Archives of Toxicology

, Volume 88, Issue 8, pp 1619–1629 | Cite as

Lung tumors in mice induced by “whole-life” inorganic arsenic exposure at human-relevant doses

  • Michael P. Waalkes
  • Wei Qu
  • Erik J. Tokar
  • Grace E. Kissling
  • Darlene Dixon
Genotoxicity and Carcinogenicity


In mice, inorganic arsenic in the drinking water in the parts per million range via the dam during in utero life or with whole-life exposure is a multi-site carcinogen in the offspring. However, human arsenic exposure is typically in the parts per billion (ppb) range. Thus, we studied “whole-life” inorganic arsenic carcinogenesis in mice at levels more relevant to humans. Breeder male and female CD1 mice were exposed to 0, 50, 500 or 5,000 ppb arsenic (as sodium arsenite) in the drinking water for 3 weeks prior to breeding, during pregnancy and lactation, and after weaning (at week 3) groups of male and female offspring (initial n = 40) were exposed for up to 2 years. Tumors were assessed in these offspring. Arsenic exposure had no effect on pregnant dam weights or water consumption, litter size, offspring birthweight or weight at weaning compared to control. In male offspring mice, arsenic exposure increased (p < 0.05) bronchiolo-alveolar tumor (adenoma or carcinoma) incidence at 50-ppb group (51 %) and 500-ppb group (54 %), but not at 5,000-ppb group (28 %) compared to control (22 %). These arsenic-induced bronchiolo-alveolar tumors included increased (p < 0.05) carcinoma at 50-ppb group (27 %) compared to controls (8 %). An increase (p < 0.05) in lung adenoma (25 %) in the 50-ppb group compared to control (11 %) occurred in female offspring. Thus, in CD1 mice whole-life arsenic exposure induced lung tumors at human-relevant doses (i.e., 50 and 500 ppb).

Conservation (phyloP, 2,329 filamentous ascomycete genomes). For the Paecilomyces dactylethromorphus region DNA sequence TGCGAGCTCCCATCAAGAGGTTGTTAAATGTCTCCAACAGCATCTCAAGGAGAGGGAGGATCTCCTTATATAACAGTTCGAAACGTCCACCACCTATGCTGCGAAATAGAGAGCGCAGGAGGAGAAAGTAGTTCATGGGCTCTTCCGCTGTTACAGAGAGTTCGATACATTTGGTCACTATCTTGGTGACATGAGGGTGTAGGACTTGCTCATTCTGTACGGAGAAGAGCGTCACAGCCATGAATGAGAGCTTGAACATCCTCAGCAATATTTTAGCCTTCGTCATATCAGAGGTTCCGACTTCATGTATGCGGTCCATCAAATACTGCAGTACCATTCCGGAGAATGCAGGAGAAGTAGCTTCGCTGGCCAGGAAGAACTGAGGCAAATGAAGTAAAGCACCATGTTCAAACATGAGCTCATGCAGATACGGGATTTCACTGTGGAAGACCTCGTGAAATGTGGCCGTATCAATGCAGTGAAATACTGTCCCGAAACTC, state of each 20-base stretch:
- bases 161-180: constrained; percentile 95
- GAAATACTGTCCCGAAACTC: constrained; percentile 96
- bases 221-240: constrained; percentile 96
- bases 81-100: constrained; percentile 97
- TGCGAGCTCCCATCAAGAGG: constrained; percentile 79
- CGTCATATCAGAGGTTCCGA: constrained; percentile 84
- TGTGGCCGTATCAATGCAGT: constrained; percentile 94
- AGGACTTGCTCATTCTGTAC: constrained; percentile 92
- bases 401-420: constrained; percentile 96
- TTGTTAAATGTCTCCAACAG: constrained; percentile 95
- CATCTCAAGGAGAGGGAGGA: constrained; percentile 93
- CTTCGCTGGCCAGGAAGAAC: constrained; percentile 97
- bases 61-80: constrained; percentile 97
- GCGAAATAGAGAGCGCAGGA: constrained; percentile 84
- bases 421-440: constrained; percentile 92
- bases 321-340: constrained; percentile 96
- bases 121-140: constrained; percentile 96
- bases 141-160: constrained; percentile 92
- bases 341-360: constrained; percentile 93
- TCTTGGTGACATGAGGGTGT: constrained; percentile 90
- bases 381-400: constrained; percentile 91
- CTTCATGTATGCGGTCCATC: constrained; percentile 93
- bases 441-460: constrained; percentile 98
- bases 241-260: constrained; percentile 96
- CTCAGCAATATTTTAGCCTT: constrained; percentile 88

Arsenic Carcinogenesis Mice Whole-life exposure Lung cancer 



The authors wish to thank Dr. Bhalchandra Diwan, NCI-Frederick for aid with experimental design, Drs. Thayer, Sills and Bucher, DNTP, for critical evaluation of this manuscript, Dan Logsdon and Mark Schrader NCI-Frederick for expert technical assistance in animal husbandry, for provision of critical information on diet and water, and provision of diet samples, and Matthew Bell, DNTP, for assistance with graphics. This research was supported in part by the DNTP, NIEHS and in part by the National Cancer Institute, Center for Cancer Research.

Supplementary material

204_2014_1305_MOESM1_ESM.docx (19 kb)
Supplementary material 1 (DOCX 19 kb)
204_2014_1305_MOESM2_ESM.docx (19 kb)
Supplementary material 2 (DOCX 19 kb)


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Copyright information

© Springer-Verlag Berlin Heidelberg (outside the USA) 2014

Authors and Affiliations

  • Michael P. Waalkes
    • 1
  • Wei Qu
    • 1
  • Erik J. Tokar
    • 1
  • Grace E. Kissling
    • 2
  • Darlene Dixon
    • 3
  1. 1.Inorganic Toxicology Group, National Toxicology Program Laboratory, Division of the National Toxicology ProgramNational Institute of Environmental Health SciencesResearch Triangle ParkUSA
  2. 2.Biostatistics Branch, Division of Intramural ResearchNational Institute of Environmental Health SciencesResearch Triangle ParkUSA
  3. 3.Molecular Pathogenesis Group, National Toxicology Program Laboratory, DNTPNational Institute of Environmental Health SciencesResearch Triangle ParkUSA

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